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BORTNIANSKY: The Italian Album
November-December 2008, "American Record Guide" magazine


The name Bortniansky immediately brings to mind the founder of the great modern literature of Russian Orthodox liturgical music-leaving a heritage and momentum that his many epigones never quite equaled. But Dmitri Stepanovich Bortniansky (1751-1825) was actually a composer of considerable breadth, beyond that familiar identity. As a youth in the Russian Imperial Court Choir, his potential was recognized. He was given instruction by the Italian master Galuppi, then resident in St Petersburg, and on Galuppi's advice the teenage Ukrainian was allowed to follow his teacher to Italy. There Bortniansky became totally immersed in the Italian musical styles of his day and was sponsored in a wide range of compositional experience, including Italian opera and Latin church music. Called back to the Russian court by Catherine the Great in 1779, Bortniansky was set on the course of redirecting Russia's Orthodox church music. He continued to write secular music for the court. Much of that has been lost, but in recent years some Russian-made recordings have begun exploring his non -Orthodox music, while what survives is still being sorted out.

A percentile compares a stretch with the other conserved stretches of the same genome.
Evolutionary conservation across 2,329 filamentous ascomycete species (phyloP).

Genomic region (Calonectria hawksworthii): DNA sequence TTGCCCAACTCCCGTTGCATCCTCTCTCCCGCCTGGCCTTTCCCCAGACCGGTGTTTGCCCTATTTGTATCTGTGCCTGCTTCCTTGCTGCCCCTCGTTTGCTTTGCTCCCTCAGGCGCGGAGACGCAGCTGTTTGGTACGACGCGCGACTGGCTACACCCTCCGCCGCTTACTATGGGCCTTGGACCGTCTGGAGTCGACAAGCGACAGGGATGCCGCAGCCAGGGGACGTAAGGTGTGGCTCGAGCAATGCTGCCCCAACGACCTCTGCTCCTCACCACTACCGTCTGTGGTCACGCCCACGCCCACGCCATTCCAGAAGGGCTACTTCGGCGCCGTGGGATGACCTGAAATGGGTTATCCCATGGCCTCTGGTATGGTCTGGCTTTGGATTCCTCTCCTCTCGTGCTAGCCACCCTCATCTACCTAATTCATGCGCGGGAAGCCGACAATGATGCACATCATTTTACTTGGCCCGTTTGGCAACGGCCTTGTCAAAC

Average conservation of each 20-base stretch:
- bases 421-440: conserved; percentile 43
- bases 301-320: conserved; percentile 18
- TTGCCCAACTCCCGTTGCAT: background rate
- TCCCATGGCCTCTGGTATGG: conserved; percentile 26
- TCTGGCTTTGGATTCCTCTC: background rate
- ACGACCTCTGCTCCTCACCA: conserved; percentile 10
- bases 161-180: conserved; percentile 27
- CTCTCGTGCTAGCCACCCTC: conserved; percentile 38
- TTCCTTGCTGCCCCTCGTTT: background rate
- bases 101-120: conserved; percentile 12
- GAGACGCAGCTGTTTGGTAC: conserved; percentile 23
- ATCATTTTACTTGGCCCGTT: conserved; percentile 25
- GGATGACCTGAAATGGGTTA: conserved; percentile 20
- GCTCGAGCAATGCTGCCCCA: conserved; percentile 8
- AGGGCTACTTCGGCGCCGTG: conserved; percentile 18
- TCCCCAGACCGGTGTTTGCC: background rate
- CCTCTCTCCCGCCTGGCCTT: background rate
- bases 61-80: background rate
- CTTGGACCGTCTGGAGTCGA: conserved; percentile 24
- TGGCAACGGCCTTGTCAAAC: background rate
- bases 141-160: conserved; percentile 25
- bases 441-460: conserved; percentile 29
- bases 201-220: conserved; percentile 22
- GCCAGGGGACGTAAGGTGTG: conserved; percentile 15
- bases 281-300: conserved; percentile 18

This program, from a new Moscow label I have not encountered before, is an important example and a model contribution to the catalog. The nine selections all date from the composer's Italian years. First, operatic material: the threemovement Sinfonia to his 1778 opera Il Quinto Fabio (libretto by Apostolo Zeno), plus two arias that became part of that score; and a French aria from the same year. Then a fugal 'Amen' for four-voice choir and strings, demonstrating his contrapuntal mastery. Finally, four examples of Latin sacred motets in the then-current Italian style, for soloist(s) with small orchestra, adding a chorus in one. Little of this music has been recorded before, so there is an element of novelty and freshness. This music is, if not dazzling, still very accomplished-certainly up to the standards of Galuppi and his peers-and sometimes even outstanding. It's also always very enjoyable.
And it is all performed very well here. The three singers are excellent, each with a fine voice and a firm stylistic grasp: they are worthy of an international career. The chorus, which appears to consist of the Russian Patriarchal Choir and Moscow Boys Capella, sings in only two selections but sounds quite comfortable in what we would consider a Mozartean choral sound. The orchestra, consisting of 24 players, sounds a little rough, but nevertheless shows that Russians can add to the rank of period-instruments ensembles. Recorded sound is bright and full-bodied. The booklet has multilingual notes but no texts. Otherwise, cordially recommended for musical as well as novelty value.


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